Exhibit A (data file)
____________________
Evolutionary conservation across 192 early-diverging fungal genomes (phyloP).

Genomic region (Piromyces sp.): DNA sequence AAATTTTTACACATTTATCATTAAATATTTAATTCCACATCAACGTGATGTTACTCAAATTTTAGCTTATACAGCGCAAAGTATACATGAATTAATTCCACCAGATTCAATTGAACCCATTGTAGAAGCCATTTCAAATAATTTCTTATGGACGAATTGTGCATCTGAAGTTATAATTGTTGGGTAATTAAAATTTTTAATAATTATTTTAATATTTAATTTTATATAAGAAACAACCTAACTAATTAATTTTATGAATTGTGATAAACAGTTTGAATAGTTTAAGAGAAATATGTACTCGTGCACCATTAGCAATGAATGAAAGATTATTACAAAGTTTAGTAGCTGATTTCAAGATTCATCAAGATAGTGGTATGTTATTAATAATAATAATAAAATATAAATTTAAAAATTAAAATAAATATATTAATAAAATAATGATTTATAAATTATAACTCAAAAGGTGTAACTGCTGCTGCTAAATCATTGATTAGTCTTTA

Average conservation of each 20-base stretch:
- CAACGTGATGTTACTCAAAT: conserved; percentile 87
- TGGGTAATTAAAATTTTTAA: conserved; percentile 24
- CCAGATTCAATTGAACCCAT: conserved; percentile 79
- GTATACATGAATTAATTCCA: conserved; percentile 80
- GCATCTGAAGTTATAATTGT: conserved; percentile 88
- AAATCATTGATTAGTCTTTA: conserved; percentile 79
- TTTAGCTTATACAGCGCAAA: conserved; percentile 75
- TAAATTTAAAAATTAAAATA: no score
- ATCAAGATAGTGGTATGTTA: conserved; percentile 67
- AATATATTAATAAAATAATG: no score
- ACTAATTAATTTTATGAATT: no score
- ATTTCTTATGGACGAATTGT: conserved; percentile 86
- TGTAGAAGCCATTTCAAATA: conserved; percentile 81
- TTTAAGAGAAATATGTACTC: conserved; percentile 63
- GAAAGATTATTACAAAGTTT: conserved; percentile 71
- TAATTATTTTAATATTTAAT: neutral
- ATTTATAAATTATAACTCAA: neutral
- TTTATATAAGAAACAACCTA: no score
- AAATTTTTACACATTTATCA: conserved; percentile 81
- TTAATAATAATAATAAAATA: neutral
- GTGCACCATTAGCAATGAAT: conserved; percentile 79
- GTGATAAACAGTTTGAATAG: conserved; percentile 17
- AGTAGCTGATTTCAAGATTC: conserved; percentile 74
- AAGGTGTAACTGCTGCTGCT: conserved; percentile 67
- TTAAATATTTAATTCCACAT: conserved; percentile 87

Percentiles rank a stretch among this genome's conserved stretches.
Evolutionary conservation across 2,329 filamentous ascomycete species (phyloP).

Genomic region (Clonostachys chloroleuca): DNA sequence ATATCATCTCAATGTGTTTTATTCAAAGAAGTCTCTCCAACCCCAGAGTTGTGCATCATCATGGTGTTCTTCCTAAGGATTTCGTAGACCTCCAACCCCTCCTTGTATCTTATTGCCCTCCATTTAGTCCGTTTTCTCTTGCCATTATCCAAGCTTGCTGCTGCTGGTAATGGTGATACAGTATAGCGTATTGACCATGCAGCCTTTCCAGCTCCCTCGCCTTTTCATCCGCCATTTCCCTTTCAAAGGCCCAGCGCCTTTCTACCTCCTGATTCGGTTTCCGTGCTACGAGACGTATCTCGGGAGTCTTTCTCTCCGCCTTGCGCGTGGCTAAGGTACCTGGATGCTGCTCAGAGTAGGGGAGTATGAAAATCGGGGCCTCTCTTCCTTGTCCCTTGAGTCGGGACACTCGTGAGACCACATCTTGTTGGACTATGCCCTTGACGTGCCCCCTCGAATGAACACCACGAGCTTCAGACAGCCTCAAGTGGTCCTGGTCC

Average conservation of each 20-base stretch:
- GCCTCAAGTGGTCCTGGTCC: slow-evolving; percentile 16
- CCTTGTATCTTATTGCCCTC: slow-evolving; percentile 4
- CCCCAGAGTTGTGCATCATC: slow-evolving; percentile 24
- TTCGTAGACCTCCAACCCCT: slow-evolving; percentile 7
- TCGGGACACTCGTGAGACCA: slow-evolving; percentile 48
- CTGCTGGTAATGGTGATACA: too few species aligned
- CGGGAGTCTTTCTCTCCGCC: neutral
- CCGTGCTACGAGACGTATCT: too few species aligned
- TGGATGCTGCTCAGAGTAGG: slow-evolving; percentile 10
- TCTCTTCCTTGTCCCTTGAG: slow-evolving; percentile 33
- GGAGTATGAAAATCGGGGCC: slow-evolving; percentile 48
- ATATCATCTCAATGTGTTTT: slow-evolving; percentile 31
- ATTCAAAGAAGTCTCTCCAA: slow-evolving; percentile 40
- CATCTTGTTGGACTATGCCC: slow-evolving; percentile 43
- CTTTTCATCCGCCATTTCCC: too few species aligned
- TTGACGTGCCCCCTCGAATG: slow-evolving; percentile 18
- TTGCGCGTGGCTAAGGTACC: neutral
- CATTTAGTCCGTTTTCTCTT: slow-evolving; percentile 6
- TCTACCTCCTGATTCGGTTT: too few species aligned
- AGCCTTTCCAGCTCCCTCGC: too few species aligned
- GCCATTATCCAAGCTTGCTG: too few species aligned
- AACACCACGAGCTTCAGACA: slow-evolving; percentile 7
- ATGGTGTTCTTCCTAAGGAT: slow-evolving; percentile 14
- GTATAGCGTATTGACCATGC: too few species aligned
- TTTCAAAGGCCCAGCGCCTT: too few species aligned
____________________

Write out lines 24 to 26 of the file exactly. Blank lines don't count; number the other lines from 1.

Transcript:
- GTGCACCATTAGCAATGAAT: conserved; percentile 79
- GTGATAAACAGTTTGAATAG: conserved; percentile 17
- AGTAGCTGATTTCAAGATTC: conserved; percentile 74